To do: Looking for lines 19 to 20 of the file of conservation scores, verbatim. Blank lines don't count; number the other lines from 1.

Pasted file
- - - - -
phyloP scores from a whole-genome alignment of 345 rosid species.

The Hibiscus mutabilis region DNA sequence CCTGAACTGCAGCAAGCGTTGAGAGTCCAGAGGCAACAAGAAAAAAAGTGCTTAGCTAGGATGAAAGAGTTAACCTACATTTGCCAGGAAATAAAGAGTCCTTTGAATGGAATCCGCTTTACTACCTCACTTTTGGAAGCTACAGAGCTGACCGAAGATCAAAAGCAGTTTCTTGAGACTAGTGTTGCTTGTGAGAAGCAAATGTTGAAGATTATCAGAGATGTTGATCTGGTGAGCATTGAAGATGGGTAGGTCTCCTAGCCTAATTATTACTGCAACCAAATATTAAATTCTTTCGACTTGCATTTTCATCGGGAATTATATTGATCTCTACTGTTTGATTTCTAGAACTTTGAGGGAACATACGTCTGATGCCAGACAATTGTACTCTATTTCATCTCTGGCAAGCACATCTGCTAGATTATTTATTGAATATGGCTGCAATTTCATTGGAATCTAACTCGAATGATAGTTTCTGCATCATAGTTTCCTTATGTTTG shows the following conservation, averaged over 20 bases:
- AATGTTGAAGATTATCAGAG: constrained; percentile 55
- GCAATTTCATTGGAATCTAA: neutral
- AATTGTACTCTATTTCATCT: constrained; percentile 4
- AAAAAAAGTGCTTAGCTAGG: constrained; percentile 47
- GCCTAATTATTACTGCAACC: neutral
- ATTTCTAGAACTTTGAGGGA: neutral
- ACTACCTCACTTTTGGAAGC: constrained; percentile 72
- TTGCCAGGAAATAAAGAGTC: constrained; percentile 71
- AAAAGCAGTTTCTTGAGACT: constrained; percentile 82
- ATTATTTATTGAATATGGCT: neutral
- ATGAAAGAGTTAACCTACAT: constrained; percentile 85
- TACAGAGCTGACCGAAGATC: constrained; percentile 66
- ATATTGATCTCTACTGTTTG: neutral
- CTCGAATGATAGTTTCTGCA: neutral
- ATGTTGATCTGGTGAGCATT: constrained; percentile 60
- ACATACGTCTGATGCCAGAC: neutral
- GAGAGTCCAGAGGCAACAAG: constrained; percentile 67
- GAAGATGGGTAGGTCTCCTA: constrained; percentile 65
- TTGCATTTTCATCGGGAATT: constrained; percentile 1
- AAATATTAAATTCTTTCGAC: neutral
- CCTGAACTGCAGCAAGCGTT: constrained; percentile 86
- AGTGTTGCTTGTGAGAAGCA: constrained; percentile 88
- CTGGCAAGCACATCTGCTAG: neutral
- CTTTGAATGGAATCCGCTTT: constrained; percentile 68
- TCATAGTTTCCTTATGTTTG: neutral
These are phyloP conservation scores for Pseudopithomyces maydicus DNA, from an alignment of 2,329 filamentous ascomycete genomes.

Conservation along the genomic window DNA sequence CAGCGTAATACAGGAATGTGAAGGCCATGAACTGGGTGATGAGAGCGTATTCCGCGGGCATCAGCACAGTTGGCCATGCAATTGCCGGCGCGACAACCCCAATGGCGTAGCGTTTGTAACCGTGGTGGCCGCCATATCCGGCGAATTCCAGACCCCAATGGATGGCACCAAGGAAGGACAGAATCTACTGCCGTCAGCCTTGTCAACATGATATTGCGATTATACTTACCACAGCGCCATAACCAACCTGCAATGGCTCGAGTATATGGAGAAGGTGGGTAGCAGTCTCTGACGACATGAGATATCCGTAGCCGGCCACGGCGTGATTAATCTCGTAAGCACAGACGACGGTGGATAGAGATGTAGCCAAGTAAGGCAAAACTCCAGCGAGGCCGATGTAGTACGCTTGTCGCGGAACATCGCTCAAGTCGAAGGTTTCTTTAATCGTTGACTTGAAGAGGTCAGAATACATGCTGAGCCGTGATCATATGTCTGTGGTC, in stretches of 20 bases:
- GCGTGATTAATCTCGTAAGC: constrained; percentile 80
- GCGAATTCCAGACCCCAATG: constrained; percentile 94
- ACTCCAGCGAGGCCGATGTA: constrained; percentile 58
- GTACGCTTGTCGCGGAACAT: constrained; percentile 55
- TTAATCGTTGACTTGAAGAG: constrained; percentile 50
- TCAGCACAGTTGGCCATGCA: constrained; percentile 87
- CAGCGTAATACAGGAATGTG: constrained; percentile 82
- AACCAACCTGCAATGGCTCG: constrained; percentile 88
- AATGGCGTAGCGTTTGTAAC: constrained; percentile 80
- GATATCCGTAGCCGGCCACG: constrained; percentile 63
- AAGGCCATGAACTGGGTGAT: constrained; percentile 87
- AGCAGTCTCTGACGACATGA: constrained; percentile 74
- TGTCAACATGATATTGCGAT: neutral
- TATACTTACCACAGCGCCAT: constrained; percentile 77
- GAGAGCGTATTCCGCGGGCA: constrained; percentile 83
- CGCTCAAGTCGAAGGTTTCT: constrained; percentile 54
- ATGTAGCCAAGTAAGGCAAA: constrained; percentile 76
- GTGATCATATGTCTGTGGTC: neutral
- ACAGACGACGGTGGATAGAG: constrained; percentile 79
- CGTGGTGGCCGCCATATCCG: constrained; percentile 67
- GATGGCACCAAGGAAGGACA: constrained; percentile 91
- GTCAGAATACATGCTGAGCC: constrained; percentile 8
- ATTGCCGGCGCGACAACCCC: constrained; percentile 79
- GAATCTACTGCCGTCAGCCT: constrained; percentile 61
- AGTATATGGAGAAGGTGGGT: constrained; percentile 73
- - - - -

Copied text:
- GAGAGTCCAGAGGCAACAAG: constrained; percentile 67
- GAAGATGGGTAGGTCTCCTA: constrained; percentile 65